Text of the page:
In our second installment of our QSA Q&A blog series, Joe Meyer, director of risk management practices, NCC Group, returns to share his thoughts on the practice of “pause and resume” (or stop/start) call recording.
Pause and resume is a method for blocking payment information and other personally identifiable information (PII) from call recordings. When customers read their payment card details out loud, the call recording is paused, stopped or muted, either manually by an agent or automatically using computer telephony integration (CTI). The recording is then resumed, restarted or unmuted once the capture of sensitive information is complete. While pause and resume may seem like a logical tactic for securing sensitive data, it leaves holes in an organization’s security and compliance strategy. Here’s what Joe has to say:
1. Semafone upholds that pause and resume is a broken process for shielding payment card data from call recordings. As a QSA, how do you view this practice?
Frankly, I don’t disagree with that statement, but I caution the implication that it’s not acceptable. The reason is that if an organization is still recording calls without the pause and resume option, then implementing pause and resume is better than nothing. Still, pause and resume is only a partial or “Band-Aid” solution to a much larger problem. To achieve intended and best practices status, removing the credit card from the environment altogether is the way to go. By relying on a customer service representative (CSR) or an application to properly and effectively pause and resume the process, there remains an inherent risk that 100-percent removal of the cardholder data (CHD) is almost impossible to achieve.
2. How do “clean rooms” (where CSRs cannot have cell phones, writing utensils, bags, etc.) fare as an option for removing risks associated with pause and resume? Why are/aren’t they the right route to take?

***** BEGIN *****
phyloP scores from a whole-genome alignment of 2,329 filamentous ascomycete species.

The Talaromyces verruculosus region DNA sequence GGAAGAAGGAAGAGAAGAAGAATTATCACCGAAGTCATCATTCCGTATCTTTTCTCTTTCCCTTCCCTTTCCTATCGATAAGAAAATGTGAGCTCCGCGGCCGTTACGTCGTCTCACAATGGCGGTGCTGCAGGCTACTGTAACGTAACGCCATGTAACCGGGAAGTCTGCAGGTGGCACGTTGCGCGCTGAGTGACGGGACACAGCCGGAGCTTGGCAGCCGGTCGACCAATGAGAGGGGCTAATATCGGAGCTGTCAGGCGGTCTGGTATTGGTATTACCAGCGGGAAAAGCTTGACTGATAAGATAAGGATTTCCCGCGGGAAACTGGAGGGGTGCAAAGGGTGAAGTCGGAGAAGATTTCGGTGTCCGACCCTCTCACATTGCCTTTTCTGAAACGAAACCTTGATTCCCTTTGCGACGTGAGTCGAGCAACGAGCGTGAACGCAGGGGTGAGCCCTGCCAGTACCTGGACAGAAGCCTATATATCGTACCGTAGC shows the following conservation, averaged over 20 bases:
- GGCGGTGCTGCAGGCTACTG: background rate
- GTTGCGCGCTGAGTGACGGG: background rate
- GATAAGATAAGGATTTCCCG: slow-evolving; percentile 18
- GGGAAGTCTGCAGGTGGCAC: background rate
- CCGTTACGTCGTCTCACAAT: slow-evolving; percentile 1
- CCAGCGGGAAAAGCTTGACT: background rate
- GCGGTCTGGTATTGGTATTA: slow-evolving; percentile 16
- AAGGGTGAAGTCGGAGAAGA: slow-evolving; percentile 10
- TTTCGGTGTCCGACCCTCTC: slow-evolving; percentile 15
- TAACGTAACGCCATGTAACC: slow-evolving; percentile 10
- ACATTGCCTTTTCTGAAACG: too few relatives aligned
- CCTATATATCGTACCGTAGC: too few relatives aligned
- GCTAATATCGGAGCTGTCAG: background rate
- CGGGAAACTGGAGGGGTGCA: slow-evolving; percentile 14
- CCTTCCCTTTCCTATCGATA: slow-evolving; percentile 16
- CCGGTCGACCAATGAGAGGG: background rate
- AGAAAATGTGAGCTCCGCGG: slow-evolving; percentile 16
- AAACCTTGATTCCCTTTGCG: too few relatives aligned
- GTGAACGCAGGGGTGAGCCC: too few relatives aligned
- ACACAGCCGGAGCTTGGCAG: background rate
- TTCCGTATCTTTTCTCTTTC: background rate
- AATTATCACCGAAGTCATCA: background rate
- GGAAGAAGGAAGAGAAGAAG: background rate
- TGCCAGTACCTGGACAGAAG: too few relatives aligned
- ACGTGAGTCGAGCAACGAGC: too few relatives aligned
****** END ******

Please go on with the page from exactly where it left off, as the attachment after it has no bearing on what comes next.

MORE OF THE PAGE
Implementing clean rooms might seem like a good idea, but they still do not remove the biggest risk associated with a call center: the CSR or agent. With a clean room, there is still an incredible amount of scrutiny that must occur from an assessor to ensure that the clean room and its associated functions are working as intended. By removing the CHD from scope altogether, there is no need to incur the cost of creating or maintaining a clean room.
3. Do you know anyone who went down this route? How did it impact their organization?
The old adage of “half of zero is still zero” applies here. In cases where organizations still record or take credit cards as part of their CHD intake process – and where implementing a removal solution like Semafone isn’t an option – we would like to see the organization, at the very least, move from their the current non-secure/compliant process to using a clean room. However, in these rare cases, the organizations should still have a master plan to eventually remove the CHD from the credit card scope altogether by implementing a solution to do so.
4. What are the biggest risks when it comes to pause and resume?
The dependency and reliance of 100-percent execution. The moment the CSR/agent or the technical component fails, your scope explodes.
5. As a QSA, what do you advise companies to do to reduce the risks associated with pause and resume?
Unfortunately, the only advice is to ensure that the process works 100 percent of the time because the moment it doesn’t, your scope is exponentially increased. If an organization is currently using pause and resume, our recommendation is to consider using a solution, vendor or third-party that can remove the CHD from their environment altogether.
As a third-party solution provider and PCI DSS compliance expert, Semafone can keep CHD (and other sensitive information) completely out of your call center infrastructure. We provide a simpler route to PCI DSS compliance without struggling with broken processes (like pause and resume) or forcing agents to undergo draconian or extreme security measures like clean rooms. Our solution allows customers to securely and discretely enter payment card information on their telephone keypad. The numbers are shielded from the agent – and recordings – using DTMF masking, and sent straight to the payment processer, bypassing the call center completely. This means that the recording does not need to be paused and the agent can remain on the line, in full conversation with the customer.
Semafone thanks Joe Meyer for sharing his insights in the first two installments of our QSA Q&A blog series. To hear more from Joe, check out the recording of our recent webinar, “PCI DSS Compliance & Your Call Center: The Dos and Don’ts of Scope Reduction,” here; and be sure to read Part 1 to this blog series, here. Stay tuned for our next guest!